As companies continue to remix their tablet offerings, providing a plethora of sizes and features that suit the market's appetite for these mobile devices, there is now a concerted effort to do battle over price.
Not only will the price equation further exacerbate uncertainty about which company will win the tablet wars, but price competition reveals what many electronics manufactures have already figured out: If they can't compete in the first tier of the tablet market, there is room to grab market share in the second or third tier.
Ever since Hewlett-Packard Co. (NYSE: HPQ) decided to drop the price of its TouchPad tablets and sell the product for $99, which sparked a fire sale one weekend during the summer of 2011, companies have been eying the possibility of offering a tablet with a $99 price tag.
A little over a year ago Lenovo introduced the Lenovo IdeaPad A1 7 inch for $199. We've also had products with fewer features that satisfy the lower end of the market such as the Amazon Kindle Fire, the Google Nexus 7, and the Samsung - Galaxy Tab 2 Tablet. These are products with fewer features such as screen resolution or storage space, but can still satisfy consumers who are looking for a tablet that sells for less than $200.
Now, Asus has introduced its 7-inch tablet, the Memo Pad ME172V, which will ship for $149. Acer has launched the 7-inch Iconia BI tablet in India and reports are that the company plans to introduce this tablet in the US with a $99 price tag. There are also rumors that Google is planning to unveil a $99 Nexus tablet sometime this year.
Let's face it; there is a market for lower-priced tablets. That said, companies like Apple Inc. (Nasdaq: AAPL) and Samsung Electronics Co. Ltd. (Korea: SEC) that have cornered the high-end market want as much market share as they can grab, and will be hard pressed to surrender market share to other competitors. The ripple effects of a change in market demand come with other unwanted consequences such as a possible rise in inventory levels as demand slows. Years of planning can be dashed when forecasts don't match the realities of retail sales. Already, Apple is trying to inoculate itself from such disruptions.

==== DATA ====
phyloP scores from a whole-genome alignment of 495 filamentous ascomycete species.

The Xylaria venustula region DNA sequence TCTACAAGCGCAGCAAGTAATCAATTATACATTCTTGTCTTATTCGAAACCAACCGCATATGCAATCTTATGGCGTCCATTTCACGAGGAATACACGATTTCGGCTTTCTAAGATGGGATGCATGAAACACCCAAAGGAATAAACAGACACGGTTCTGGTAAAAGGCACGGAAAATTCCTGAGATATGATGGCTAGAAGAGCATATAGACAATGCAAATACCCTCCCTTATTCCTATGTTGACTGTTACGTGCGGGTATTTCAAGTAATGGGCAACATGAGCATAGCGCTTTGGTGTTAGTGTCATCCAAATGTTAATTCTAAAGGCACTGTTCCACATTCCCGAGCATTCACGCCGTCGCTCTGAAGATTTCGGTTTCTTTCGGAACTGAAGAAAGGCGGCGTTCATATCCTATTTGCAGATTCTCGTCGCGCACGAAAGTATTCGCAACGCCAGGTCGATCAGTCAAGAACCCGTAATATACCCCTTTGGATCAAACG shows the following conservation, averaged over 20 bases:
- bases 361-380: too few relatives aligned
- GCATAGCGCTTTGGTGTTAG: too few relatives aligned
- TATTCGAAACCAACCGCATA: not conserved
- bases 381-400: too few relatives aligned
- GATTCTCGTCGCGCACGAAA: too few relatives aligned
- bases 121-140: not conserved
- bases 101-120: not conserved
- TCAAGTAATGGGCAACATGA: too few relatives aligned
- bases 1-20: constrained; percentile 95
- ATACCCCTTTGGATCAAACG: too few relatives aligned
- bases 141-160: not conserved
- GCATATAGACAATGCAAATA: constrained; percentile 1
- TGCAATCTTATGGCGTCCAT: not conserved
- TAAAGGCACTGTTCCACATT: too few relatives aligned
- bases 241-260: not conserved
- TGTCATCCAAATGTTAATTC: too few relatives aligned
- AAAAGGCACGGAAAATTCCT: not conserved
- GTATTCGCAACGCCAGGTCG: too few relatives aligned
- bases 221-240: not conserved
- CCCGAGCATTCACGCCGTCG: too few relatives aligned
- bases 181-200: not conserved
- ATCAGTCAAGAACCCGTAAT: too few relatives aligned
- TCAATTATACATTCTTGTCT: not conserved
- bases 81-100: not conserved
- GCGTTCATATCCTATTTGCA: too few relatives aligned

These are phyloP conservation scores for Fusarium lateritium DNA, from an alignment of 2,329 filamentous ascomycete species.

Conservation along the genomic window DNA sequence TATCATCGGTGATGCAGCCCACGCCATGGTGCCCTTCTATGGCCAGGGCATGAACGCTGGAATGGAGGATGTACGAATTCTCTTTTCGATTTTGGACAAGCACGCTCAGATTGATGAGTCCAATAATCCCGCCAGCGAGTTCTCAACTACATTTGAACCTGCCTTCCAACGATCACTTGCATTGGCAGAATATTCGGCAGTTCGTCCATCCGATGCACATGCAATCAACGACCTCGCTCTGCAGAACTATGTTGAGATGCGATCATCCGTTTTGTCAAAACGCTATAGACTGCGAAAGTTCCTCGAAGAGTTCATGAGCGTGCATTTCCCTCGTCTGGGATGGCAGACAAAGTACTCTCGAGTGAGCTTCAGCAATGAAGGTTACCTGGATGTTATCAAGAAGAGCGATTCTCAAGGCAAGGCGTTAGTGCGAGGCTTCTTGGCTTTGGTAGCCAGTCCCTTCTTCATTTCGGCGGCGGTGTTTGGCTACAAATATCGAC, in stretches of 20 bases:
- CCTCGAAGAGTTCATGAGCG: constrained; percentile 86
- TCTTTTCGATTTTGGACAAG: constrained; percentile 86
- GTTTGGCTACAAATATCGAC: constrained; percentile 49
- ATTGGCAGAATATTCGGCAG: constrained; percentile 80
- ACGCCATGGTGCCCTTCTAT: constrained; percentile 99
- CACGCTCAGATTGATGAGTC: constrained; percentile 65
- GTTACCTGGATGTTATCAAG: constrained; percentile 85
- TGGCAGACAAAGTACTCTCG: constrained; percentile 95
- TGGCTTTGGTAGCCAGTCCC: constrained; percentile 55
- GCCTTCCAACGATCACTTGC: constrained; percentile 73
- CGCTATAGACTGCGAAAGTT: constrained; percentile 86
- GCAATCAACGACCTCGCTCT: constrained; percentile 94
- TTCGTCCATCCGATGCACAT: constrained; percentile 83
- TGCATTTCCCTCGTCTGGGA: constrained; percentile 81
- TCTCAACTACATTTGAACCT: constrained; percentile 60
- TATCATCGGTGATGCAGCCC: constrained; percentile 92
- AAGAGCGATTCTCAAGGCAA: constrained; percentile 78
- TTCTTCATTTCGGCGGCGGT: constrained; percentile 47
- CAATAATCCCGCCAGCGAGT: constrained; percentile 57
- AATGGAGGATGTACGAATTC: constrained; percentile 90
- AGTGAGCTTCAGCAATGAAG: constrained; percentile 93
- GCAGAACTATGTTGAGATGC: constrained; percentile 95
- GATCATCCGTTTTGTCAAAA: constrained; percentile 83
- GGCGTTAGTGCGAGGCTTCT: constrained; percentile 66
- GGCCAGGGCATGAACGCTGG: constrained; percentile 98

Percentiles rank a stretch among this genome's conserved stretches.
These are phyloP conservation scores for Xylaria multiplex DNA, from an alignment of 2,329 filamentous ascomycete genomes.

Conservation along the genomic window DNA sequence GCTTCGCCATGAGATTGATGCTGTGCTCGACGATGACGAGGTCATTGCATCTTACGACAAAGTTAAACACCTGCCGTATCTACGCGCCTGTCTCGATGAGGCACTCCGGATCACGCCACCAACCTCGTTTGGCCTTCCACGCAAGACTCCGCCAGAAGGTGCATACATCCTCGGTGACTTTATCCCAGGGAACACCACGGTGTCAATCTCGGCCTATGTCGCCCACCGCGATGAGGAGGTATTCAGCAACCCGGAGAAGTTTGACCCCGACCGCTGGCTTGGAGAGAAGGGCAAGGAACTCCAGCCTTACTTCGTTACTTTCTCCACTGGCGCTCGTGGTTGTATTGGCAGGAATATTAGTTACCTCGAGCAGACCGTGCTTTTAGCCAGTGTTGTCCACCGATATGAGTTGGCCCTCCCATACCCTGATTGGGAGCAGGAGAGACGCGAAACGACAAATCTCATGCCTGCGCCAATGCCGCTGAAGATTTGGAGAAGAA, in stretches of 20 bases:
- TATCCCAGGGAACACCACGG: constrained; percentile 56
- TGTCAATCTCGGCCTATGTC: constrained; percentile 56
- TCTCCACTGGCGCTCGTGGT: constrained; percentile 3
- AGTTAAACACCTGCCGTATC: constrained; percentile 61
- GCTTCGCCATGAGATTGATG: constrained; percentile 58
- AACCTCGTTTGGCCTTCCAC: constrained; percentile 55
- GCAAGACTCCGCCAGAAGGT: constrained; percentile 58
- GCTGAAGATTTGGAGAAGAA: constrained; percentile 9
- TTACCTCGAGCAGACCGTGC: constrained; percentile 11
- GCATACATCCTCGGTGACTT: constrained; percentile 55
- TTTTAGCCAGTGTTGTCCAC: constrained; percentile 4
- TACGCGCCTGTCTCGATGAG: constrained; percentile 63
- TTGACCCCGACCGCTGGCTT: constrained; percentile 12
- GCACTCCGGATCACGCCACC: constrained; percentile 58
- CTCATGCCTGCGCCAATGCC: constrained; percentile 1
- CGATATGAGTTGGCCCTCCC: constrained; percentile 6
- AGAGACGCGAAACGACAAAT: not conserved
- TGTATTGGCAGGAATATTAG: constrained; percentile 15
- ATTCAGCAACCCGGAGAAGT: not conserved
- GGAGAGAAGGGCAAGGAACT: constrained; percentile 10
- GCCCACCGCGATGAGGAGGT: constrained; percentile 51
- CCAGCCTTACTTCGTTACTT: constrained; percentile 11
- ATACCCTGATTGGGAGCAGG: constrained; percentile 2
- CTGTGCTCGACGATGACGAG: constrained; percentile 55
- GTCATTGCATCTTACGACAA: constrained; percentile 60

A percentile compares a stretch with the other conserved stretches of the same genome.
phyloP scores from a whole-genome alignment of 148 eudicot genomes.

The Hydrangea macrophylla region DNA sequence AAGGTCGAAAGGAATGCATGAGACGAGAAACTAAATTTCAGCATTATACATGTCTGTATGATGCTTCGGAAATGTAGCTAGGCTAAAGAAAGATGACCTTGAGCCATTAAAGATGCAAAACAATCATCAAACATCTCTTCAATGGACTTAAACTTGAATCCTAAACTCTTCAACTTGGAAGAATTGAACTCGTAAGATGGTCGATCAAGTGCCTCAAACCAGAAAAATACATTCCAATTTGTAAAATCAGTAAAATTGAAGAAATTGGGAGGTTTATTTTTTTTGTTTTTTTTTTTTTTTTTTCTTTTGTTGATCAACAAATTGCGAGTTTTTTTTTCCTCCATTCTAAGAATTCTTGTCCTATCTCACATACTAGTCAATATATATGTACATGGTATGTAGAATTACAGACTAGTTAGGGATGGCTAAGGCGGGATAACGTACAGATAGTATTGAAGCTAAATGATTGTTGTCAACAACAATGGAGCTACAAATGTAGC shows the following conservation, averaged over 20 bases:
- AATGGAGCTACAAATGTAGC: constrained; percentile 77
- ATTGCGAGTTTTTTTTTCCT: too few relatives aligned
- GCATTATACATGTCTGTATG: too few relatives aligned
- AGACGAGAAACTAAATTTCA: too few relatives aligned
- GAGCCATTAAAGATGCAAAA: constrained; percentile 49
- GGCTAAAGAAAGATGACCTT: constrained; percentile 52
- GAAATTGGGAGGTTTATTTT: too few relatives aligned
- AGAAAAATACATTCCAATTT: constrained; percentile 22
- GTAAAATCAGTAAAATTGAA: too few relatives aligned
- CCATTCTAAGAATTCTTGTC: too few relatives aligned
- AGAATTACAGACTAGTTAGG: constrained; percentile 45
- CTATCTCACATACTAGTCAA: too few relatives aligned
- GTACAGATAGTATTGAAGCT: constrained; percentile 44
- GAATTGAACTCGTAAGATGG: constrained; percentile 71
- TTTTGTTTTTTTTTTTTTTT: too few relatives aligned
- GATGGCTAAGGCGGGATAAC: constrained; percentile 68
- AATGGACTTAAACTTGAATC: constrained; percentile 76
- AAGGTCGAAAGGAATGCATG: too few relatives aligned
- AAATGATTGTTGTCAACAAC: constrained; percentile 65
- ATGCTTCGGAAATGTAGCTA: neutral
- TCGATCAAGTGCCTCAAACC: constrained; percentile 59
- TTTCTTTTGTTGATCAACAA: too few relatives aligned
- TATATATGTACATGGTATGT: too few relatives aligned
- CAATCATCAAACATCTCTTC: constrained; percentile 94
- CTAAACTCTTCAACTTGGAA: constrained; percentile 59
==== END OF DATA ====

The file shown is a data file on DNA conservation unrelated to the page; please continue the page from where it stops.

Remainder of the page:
The introduction of the iPad Mini, for example, gives Apple the chance to break through the $499 price point of the larger iPad, giving consumers a 7.9-inch tablet at a lower price. However, the 16GB iPad Mini sells for $329, the 32GB model has a price tag of $429, and the 64GB sells for $529. It will be interesting to see if Apple decides to offer tablets below the $200 mark, but for now the company has decided to leave that battle to others in the market.
In the meantime, the slow sales of Microsoft's Surface RT tablet during the Christmas season indicates that the tablet market may not be as strong as many thought. Consumers may have settled on Apple or Samsung for their high-end products, and may not want to entertain another alternative that sells for around the same price and does much the same thing as other competing product. The Surface RT sells for $499 for the 32GB tablet, $599 for the 32GB tablet with a touch cover, and $699 for the 64GB version with touch cover.
As it begins to compete in the tablet market, one wonders if Microsoft might not have fared better if it had introduced a tablet at a lower price. It's always good to remember the lessons of the HP TouchPad when it sold for $99, and the enthusiastic sales that followed.
Price does matter. The question is how low will companies go to offer a price tag that grabs consumers, yet still covers supply chain costs while making a profit? I'm willing to bet we will see much cheaper tablets this year. How companies serving the high-end of the tablet market will react to this new reality is anyone's guess.